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The Black Cat of Catus

Updated: Aug 24, 2022

Catus, cata, catum

An imposing cut-out silhouette of a menacing black cat stands on the sill of an open window space of La Halle, the covered market-place serving the village of Catus in the Lot Département of south-west France.

Legend has it that once upon a time a large cat roamed the area terrorising local inhabitants. Eventually a courageous chevalier faced up to the monster, killing it with his sword. Unfortunately, in celebrating his famous triumph he fell from his horse and died from his wounds. Today le chat is used as a symbol for the village of CATus.

The stylised metal cut-out I refer to is not an arbitrary image of a cat. It is based on an illustration of a black cat depicted on a poster advertising Le Chat Noir, one of the most famous cabaret venues of fin de siècle Paris. Originally sited in the Boulevard de Rochachouart, the entrepreneurial owner, Rodolphe Salis, relocated the cabaret to the more artistic quarter of Montmartre. Famous for its broadminded entertainment, performers such as Aristide Bruant, whose debonair personality had been brought to life in a wonderful series of posters by Henri de Toulouse-Lautrec, delighted in insulting his audience whilst singing his bawdy songs. Now situated in rue de Laval [later changed to rue Victor Massé, named after the composer] the cabaret attracted a more diverse audience. Regular attendees included Franc-Nohain, Paul Verlaine, Henri Rivière, Claude Debussy, Eric Satié, Paul Signac, and of course the bon viveur and artist, Henri de Toulouse-Lautrec.

Cover of La Revue Illustrée, 1893, the Chat Noir journal
The cover illustration advertises “Paroles et Musique de Aristide Bruant”

Théophile Steinlen,
1896 lithographic poster advertising the re-opening of Chat Noir after refurbishment

In 1896, when commissioning an illustrated poster for the cabaret, Salis turned not to Toulouse-Lautrec but to Théophile Steinlen, an artist not yet known for poster design. Born in Switzerland Steinlen came to live in Montmartre where there was more chance of selling his work. His illustrations adorned the covers and interior pages of literary journals such as Gil Blas, known partly for its opinionated arts and theatre criticism, but also for serialising novels before they were published in book form. He excelled in depicting Parisian street-life, observing characters as they went about their work in Montmartre itself. He had a passion for cats too – they often appeared in his prints and other published work. He was the ideal artist to bring to life Rodolphe Salis’ request to produce a general poster for Le Chat Noir, and another which would be used to advertise a travelling show with poets and composers accompanying its famous shadow theatre [see below].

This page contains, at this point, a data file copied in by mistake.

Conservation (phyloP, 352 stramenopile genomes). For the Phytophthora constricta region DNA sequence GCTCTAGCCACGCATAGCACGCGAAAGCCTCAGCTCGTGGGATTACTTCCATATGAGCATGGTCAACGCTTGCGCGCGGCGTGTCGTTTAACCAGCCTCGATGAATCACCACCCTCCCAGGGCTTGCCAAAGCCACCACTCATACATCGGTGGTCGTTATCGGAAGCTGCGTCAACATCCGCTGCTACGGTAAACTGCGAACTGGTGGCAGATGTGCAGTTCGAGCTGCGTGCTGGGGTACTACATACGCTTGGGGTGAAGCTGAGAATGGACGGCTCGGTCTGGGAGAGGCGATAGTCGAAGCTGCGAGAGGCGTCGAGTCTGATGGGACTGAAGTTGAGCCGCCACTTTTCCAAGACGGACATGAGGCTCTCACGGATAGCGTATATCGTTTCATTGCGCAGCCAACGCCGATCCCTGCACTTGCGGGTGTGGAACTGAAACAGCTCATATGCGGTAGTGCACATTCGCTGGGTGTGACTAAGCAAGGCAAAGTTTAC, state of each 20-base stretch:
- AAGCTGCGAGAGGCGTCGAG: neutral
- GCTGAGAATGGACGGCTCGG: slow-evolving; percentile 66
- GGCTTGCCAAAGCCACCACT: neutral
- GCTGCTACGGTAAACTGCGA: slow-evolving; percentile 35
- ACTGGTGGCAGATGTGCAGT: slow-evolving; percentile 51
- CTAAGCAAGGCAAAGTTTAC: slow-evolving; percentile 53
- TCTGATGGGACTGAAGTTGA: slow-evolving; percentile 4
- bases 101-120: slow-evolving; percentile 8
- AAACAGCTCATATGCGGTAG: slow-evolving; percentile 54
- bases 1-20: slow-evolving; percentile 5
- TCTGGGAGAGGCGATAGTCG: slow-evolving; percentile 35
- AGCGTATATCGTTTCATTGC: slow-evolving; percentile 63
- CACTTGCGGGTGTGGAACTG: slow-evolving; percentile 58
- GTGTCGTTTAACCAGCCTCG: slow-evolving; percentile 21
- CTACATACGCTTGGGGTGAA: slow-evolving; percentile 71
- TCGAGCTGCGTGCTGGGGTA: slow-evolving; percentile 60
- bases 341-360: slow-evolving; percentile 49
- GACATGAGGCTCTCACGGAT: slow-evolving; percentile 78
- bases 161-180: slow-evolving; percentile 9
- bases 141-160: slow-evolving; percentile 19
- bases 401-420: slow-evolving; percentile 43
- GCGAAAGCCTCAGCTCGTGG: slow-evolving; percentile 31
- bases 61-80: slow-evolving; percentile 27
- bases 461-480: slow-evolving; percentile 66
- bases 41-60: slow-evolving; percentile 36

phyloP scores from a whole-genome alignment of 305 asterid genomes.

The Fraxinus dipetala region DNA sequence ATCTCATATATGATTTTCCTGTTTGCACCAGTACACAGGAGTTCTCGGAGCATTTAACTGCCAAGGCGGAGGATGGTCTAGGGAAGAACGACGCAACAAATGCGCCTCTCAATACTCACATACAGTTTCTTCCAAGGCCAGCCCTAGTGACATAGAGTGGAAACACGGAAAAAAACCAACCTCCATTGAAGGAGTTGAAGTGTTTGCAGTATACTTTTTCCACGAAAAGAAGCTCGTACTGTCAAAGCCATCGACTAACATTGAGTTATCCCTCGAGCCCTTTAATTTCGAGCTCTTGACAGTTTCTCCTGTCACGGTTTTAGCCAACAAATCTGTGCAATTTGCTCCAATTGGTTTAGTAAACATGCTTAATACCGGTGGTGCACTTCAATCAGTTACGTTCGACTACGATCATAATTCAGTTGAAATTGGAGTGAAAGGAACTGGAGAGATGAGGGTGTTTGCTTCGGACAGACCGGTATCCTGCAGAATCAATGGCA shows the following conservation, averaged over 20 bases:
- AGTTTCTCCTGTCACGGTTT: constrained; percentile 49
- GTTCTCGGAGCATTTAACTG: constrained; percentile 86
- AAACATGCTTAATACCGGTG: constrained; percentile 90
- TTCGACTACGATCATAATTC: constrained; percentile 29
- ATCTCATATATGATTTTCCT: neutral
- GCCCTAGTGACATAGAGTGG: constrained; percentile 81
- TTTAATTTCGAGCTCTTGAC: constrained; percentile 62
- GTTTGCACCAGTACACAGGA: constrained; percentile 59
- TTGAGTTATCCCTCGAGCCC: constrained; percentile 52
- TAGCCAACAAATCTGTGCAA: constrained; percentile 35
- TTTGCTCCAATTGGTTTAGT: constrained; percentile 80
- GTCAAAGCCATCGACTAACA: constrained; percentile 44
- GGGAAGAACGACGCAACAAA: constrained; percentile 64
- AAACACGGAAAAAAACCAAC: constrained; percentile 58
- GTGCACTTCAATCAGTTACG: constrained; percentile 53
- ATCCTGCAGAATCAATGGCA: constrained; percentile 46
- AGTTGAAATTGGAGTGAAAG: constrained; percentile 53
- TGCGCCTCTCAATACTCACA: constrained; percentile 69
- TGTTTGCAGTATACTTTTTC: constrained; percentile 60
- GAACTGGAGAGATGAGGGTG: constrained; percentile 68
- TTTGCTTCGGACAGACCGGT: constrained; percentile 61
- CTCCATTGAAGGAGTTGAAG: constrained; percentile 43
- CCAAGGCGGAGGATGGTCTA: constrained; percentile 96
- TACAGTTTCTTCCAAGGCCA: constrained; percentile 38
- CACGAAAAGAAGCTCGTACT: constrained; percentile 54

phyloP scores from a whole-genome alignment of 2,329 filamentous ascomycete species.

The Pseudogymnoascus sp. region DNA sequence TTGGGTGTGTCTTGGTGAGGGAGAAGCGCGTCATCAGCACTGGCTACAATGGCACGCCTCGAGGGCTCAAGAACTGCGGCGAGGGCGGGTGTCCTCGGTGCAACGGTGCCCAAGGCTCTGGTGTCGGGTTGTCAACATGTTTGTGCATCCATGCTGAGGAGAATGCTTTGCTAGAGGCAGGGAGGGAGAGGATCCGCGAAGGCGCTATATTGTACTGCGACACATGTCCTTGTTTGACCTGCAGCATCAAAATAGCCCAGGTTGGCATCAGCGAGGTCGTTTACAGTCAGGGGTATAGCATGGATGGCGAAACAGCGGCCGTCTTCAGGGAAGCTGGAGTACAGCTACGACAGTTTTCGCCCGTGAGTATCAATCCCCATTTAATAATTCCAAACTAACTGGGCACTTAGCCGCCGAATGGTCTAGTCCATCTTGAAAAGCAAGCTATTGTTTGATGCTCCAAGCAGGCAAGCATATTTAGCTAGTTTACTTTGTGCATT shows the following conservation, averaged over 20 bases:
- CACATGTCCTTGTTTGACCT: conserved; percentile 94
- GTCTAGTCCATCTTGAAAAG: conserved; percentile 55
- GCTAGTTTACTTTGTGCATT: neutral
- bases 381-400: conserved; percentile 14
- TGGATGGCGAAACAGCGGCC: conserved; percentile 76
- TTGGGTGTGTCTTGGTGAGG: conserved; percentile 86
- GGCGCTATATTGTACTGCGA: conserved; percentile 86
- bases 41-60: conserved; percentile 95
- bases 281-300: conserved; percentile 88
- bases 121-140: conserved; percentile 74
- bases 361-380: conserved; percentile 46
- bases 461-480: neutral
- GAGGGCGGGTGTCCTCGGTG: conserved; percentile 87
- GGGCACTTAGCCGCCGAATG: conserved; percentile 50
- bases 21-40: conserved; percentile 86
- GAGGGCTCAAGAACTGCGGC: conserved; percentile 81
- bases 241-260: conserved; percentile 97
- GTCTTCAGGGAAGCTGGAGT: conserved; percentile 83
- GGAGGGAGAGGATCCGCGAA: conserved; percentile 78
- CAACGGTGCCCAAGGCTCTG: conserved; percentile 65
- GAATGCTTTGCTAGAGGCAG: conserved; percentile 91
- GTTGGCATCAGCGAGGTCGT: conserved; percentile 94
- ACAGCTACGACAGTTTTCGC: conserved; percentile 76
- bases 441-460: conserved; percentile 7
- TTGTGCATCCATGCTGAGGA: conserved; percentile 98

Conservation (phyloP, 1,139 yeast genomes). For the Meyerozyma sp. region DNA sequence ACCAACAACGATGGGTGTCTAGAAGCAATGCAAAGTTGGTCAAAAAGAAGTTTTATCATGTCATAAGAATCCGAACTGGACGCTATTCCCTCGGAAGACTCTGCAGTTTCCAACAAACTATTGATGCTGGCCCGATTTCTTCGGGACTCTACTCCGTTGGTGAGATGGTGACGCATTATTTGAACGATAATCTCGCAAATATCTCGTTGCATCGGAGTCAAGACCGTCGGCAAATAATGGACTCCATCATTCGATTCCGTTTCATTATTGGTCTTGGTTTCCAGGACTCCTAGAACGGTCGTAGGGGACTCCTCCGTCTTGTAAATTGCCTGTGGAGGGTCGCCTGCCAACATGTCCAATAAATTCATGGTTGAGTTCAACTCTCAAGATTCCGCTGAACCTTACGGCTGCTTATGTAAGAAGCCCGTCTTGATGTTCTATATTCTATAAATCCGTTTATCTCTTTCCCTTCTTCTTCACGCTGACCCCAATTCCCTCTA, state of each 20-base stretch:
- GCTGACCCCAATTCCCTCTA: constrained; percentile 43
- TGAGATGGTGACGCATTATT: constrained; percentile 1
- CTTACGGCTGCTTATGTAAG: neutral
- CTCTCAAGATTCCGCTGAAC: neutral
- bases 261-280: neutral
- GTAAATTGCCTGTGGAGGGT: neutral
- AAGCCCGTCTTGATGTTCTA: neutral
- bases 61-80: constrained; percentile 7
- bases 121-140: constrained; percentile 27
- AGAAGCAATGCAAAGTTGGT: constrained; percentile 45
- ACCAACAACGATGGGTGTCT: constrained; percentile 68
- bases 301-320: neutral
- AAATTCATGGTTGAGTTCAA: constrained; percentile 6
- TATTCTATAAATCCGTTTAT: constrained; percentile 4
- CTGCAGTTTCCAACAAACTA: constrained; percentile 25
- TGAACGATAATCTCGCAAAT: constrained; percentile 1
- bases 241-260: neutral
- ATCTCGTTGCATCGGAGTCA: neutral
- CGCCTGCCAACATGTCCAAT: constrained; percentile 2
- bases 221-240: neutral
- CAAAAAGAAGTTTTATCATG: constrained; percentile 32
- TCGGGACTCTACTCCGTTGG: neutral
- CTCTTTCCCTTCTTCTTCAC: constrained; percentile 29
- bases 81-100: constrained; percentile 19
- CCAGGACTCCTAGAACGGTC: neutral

Le Chat Noir was influential in reviving the art of the shadow play, sparking a renewed popularity in France in the art of projecting cut-out shadow puppets on to a screen. The stylised silhouette of the cat came from Steinlen’s observation of the feline species, but more importantly it was drawn in a style reminiscent of Japanese woodcuts – a style generally referred to as Japonisme. Japanese art and design was especially popular with artists of this period, Toulouse-Lautrec even created a Japanese style monogram to stamp on his works.

Interior of Le Chat Noir
Shadow theatre projection

Théophile Steinlen, poster advertising a specialist lithographic poster printing company – Charles Verneau

This poster is huge – made up of 6 sheets. It depicts a cross-section of Parisian street-life [including a washerwoman / blanchisseuese]. The girl with the hoop is the artist’s daughter

The metal cut-out cat in La Halle at Catus is clearly an homage to the image depicted on Steinlen’s poster advertising Le Chat Noir. The Catus cat has one more point of reference however. Only metres away from La Halle there once stood a hardware store, now converted into the Bureau d’Information Touristique de Catus which houses an exhibition gallery known as Éspace Lagaspie.

Armand Lagaspie (1873-1963 was an important figure in the recent history of Catus. An amateur artist, a writer and poet, he knew the Montmartre of Toulouse-Lautrec and Théophile Steinlen. He may even have visited le Chat Noir. A bout of ill-health brought him to Catus where he established a hardware store, selling all manner of useful household items, as well as bicycles and bike parts. He continued to write poetry and other texts as well as keeping up his artistic interests. He committed his observations of Paris life to the interior walls of the building. Some of these paintings have been preserved when the store was turned into the Tourist Office you see today. Go in the main door and turn left. There you will find a rich mural depicting street-life in Paris with a washerwoman in the foreground. This is painted in Steinlen’s style and might well have been copied from one of his prints, or perhaps it was simply Lagaspie’s homage to the great artist of the art nouveau period.

Fresco by

Armand Lagaspie

Hand-coloured etching by

Théophile Steinlen

Washerwomen [returning from work]

Les Blanchisseueses

One last story - I found this wonderful poster [circa 1898] advertising Michelin cycle tyres, overprinted with Lagaspie's name and "Catus". It was designed by an artist who signed his works "O'Galop". His real name was Marius Rossillon. He created the Michelin character known as Bibendum - still in use today!

If in Gourdon, on a fair day

In Martel, Figeac or Autoire,

The price of truffles is pitiful,

Eggs halved

At the resellers, without any trouble,

Like herrings,

These eggs increase per dozen

By a few francs

One verse of a song written by Armand Lagaspie

j'espère le faire traduire en français


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